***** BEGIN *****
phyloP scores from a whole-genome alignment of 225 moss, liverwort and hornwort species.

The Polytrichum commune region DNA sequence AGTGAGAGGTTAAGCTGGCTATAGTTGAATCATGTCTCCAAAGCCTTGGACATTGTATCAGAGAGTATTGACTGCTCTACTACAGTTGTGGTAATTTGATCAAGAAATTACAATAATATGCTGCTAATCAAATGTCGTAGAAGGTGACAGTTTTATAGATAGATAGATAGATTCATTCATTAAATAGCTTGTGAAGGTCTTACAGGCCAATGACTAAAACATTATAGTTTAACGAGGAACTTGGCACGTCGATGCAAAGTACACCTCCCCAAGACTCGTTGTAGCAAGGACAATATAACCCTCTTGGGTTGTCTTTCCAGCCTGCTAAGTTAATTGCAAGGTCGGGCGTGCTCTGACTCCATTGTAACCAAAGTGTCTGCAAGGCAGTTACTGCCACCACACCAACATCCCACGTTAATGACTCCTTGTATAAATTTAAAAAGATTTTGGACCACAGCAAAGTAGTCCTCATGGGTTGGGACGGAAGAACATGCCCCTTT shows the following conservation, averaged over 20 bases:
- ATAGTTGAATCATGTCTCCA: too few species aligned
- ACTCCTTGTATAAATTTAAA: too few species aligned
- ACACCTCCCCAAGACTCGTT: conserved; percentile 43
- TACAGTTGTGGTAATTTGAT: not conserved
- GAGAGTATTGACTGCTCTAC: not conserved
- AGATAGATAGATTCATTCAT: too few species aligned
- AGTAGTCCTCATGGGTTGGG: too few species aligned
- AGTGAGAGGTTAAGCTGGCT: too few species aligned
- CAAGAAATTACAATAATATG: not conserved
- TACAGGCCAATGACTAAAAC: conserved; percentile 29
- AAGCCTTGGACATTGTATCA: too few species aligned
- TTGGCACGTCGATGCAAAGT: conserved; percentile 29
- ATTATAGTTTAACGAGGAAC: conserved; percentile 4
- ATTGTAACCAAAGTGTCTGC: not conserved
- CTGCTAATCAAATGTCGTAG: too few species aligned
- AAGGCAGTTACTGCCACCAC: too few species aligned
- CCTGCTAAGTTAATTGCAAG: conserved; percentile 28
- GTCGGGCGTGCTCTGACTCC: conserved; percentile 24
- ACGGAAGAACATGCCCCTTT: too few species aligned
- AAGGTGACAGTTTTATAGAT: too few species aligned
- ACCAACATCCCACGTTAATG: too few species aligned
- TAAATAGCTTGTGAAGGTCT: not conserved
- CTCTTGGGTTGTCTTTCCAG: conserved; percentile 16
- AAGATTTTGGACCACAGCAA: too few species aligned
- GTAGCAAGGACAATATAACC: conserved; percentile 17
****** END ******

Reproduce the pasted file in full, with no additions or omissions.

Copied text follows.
phyloP scores from a whole-genome alignment of 225 moss, liverwort and hornwort species.

The Polytrichum commune region DNA sequence AGTGAGAGGTTAAGCTGGCTATAGTTGAATCATGTCTCCAAAGCCTTGGACATTGTATCAGAGAGTATTGACTGCTCTACTACAGTTGTGGTAATTTGATCAAGAAATTACAATAATATGCTGCTAATCAAATGTCGTAGAAGGTGACAGTTTTATAGATAGATAGATAGATTCATTCATTAAATAGCTTGTGAAGGTCTTACAGGCCAATGACTAAAACATTATAGTTTAACGAGGAACTTGGCACGTCGATGCAAAGTACACCTCCCCAAGACTCGTTGTAGCAAGGACAATATAACCCTCTTGGGTTGTCTTTCCAGCCTGCTAAGTTAATTGCAAGGTCGGGCGTGCTCTGACTCCATTGTAACCAAAGTGTCTGCAAGGCAGTTACTGCCACCACACCAACATCCCACGTTAATGACTCCTTGTATAAATTTAAAAAGATTTTGGACCACAGCAAAGTAGTCCTCATGGGTTGGGACGGAAGAACATGCCCCTTT shows the following conservation, averaged over 20 bases:
- ATAGTTGAATCATGTCTCCA: too few species aligned
- ACTCCTTGTATAAATTTAAA: too few species aligned
- ACACCTCCCCAAGACTCGTT: conserved; percentile 43
- TACAGTTGTGGTAATTTGAT: not conserved
- GAGAGTATTGACTGCTCTAC: not conserved
- AGATAGATAGATTCATTCAT: too few species aligned
- AGTAGTCCTCATGGGTTGGG: too few species aligned
- AGTGAGAGGTTAAGCTGGCT: too few species aligned
- CAAGAAATTACAATAATATG: not conserved
- TACAGGCCAATGACTAAAAC: conserved; percentile 29
- AAGCCTTGGACATTGTATCA: too few species aligned
- TTGGCACGTCGATGCAAAGT: conserved; percentile 29
- ATTATAGTTTAACGAGGAAC: conserved; percentile 4
- ATTGTAACCAAAGTGTCTGC: not conserved
- CTGCTAATCAAATGTCGTAG: too few species aligned
- AAGGCAGTTACTGCCACCAC: too few species aligned
- CCTGCTAAGTTAATTGCAAG: conserved; percentile 28
- GTCGGGCGTGCTCTGACTCC: conserved; percentile 24
- ACGGAAGAACATGCCCCTTT: too few species aligned
- AAGGTGACAGTTTTATAGAT: too few species aligned
- ACCAACATCCCACGTTAATG: too few species aligned
- TAAATAGCTTGTGAAGGTCT: not conserved
- CTCTTGGGTTGTCTTTCCAG: conserved; percentile 16
- AAGATTTTGGACCACAGCAA: too few species aligned
- GTAGCAAGGACAATATAACC: conserved; percentile 17